Too little too late: LAUSD’s policy is sabotaging the next generation

The largest school district in California is holding their students back and getting away with it.
PLAYING CATCH UP LAUSDs late work policy is incentivizing students to procrastinate, leaving them with a disastrous buildup of late assignments.
PLAYING CATCH UP LAUSD’s late work policy is incentivizing students to procrastinate, leaving them with a disastrous buildup of late assignments.
THE MIRROR | MARCELLO CHESTER

Responsibility is the foundation upon which a great community, a great nation and a great people are built. It is the ability to not only acknowledge that our world can’t function perfectly or even decently without effort, but also to apply the necessary effort accordingly. It is a skill that has always been valued in society, evident even today from how quick we are to publicly slander, shame and depose politicians we think lack it.

And so the burning question remains: why is it that LAUSD students in 2023 are so impressively irresponsible?

If we’re a country interested in having a competent workforce in generations to come, this issue needs to be addressed immediately.

The reason mentally-sound Americans love responsible people is simple: when there’s stuff that has to get done (and stuff always has to get done), these guys are the ones for the job. Put bluntly, whether you’re the president deciding national law or a cashier in a local supermarket trying to speed things along, the value of your existence depends almost entirely on how responsible you are.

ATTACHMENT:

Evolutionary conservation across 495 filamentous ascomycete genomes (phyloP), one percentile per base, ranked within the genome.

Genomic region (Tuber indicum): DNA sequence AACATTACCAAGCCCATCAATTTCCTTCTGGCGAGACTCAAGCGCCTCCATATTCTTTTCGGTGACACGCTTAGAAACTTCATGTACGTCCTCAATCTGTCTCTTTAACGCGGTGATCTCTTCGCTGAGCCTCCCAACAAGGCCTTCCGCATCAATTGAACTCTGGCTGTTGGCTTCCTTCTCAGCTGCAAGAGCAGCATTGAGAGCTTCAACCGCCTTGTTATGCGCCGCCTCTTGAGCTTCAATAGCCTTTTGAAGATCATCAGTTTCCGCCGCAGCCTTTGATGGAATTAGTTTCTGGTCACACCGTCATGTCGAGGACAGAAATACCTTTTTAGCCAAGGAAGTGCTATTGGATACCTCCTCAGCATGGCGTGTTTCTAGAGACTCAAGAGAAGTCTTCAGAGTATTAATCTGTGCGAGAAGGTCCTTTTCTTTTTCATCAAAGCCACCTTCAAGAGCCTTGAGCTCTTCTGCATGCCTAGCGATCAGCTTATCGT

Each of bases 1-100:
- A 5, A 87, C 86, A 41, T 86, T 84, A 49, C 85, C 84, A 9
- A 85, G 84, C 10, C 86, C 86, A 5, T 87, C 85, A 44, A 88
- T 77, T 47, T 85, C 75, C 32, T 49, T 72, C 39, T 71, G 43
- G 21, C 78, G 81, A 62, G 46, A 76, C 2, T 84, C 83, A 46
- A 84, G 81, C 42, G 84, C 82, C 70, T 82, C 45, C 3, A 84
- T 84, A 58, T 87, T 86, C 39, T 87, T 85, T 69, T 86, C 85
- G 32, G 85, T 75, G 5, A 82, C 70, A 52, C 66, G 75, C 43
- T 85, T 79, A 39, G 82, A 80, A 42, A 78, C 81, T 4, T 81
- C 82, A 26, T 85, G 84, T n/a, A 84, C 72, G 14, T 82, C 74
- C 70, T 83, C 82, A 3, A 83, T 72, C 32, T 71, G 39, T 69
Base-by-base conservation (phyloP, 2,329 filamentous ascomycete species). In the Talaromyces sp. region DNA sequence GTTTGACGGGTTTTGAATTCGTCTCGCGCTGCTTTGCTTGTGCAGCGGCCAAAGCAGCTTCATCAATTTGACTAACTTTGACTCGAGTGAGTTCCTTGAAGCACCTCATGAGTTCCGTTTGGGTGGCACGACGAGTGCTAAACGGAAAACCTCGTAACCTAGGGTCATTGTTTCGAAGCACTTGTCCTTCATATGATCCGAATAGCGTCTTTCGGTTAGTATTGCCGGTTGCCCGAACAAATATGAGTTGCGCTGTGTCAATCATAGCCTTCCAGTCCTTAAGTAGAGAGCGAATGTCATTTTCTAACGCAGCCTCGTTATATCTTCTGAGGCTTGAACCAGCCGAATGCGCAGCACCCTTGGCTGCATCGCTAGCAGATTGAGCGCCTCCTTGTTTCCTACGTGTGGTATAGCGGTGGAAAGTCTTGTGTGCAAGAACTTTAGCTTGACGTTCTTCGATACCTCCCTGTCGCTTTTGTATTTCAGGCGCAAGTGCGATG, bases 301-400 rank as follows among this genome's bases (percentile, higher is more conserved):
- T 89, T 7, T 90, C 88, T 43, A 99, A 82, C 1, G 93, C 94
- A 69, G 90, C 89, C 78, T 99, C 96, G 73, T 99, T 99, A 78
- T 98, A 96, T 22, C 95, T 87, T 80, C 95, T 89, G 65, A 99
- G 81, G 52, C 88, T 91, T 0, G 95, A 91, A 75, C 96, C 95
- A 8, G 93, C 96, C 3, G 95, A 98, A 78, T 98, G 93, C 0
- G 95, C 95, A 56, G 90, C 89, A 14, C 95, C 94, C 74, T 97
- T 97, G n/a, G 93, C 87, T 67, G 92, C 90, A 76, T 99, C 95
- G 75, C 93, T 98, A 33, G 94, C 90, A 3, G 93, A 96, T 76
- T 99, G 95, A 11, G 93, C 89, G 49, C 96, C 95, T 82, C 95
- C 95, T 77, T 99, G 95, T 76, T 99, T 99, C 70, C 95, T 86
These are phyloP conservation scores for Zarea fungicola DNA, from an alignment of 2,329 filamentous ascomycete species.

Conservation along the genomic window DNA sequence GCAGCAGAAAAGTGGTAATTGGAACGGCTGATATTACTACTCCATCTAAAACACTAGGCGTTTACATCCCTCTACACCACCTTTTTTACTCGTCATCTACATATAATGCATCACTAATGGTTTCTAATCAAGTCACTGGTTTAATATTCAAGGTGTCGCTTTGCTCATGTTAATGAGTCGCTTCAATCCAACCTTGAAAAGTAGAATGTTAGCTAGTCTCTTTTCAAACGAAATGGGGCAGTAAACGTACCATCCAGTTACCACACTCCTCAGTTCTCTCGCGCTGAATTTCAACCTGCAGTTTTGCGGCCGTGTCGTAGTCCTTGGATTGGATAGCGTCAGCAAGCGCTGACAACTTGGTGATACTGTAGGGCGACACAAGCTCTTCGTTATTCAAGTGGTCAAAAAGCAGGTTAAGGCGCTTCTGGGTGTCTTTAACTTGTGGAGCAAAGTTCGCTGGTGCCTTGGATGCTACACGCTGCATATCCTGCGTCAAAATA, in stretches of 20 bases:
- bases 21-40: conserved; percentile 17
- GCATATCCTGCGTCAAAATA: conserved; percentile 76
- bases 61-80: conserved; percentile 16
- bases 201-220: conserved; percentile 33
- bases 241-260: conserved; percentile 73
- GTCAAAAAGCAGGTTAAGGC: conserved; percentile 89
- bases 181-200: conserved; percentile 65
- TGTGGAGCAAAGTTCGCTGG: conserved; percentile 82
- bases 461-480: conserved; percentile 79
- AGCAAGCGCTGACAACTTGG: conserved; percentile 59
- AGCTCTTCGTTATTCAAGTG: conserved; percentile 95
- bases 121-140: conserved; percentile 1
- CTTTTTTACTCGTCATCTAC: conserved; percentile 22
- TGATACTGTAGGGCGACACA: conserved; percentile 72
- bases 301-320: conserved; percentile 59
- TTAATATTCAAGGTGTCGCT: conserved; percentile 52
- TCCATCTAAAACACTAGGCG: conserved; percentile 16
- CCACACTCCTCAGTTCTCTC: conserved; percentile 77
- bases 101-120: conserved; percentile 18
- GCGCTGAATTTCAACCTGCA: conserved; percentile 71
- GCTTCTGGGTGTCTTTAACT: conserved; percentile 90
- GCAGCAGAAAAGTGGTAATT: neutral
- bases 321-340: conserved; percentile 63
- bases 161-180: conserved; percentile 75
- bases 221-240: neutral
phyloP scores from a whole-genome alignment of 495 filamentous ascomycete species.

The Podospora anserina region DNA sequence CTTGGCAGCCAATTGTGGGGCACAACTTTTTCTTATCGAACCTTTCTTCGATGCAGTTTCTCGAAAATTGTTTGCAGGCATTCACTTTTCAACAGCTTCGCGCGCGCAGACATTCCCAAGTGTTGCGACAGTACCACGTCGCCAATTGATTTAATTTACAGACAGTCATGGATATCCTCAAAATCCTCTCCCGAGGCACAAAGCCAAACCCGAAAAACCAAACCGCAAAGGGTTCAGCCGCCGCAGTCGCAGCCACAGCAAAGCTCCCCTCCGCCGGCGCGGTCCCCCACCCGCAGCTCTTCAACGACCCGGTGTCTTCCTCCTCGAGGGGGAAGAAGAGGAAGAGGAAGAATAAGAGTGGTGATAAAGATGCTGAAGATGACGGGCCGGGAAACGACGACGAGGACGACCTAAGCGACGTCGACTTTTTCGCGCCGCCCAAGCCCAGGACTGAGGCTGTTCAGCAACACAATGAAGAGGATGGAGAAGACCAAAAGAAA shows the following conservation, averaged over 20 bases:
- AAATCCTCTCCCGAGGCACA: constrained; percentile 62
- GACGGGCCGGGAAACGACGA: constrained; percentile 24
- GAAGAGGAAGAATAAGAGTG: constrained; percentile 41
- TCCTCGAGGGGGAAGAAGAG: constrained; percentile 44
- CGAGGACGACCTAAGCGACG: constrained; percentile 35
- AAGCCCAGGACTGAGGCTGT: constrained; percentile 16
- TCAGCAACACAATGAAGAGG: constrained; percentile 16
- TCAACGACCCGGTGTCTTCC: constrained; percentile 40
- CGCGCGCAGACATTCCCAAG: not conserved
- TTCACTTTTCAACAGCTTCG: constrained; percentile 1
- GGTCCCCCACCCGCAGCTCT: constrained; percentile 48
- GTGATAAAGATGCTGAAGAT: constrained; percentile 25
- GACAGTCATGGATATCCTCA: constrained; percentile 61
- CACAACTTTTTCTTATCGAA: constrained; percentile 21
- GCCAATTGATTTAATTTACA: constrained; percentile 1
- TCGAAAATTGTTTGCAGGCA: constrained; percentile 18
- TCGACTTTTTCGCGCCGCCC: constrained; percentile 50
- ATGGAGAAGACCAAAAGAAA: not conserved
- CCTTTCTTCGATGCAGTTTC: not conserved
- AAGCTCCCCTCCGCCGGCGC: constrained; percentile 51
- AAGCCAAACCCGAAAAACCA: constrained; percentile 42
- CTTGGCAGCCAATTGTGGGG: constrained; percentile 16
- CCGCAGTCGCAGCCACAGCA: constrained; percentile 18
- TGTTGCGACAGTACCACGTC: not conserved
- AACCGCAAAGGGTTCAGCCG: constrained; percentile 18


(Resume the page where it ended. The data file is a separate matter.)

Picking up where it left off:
Our future workforce, leaders and providers are being encouraged in LAUSD schools to do less more often. During the pandemic, a controversial policy was implemented districtwide. This policy made it practically impossible for students to fail a class. Teachers were essentially stripped of their ability to report accurate marks for their students. Report cards failed to carry out their purpose, which is to accurately identify a student’s academic strengths and struggles.

Originally, district officials claimed the policies would help students disproportionately impacted by online learning, such as students from low-income and minority households. According to a study by The Times, these individuals showed participation rates 10 to 20 percent lower than their white and Asian peers.

However, we see those same policies in place today in the post-pandemic era, with district officials now jumping to a more absurd line of reasoning. They argue that LAUSD is in a transitional period that somehow necessitates keeping equity-based grading practices that in fact only widen the gap between grades and actual academic performance.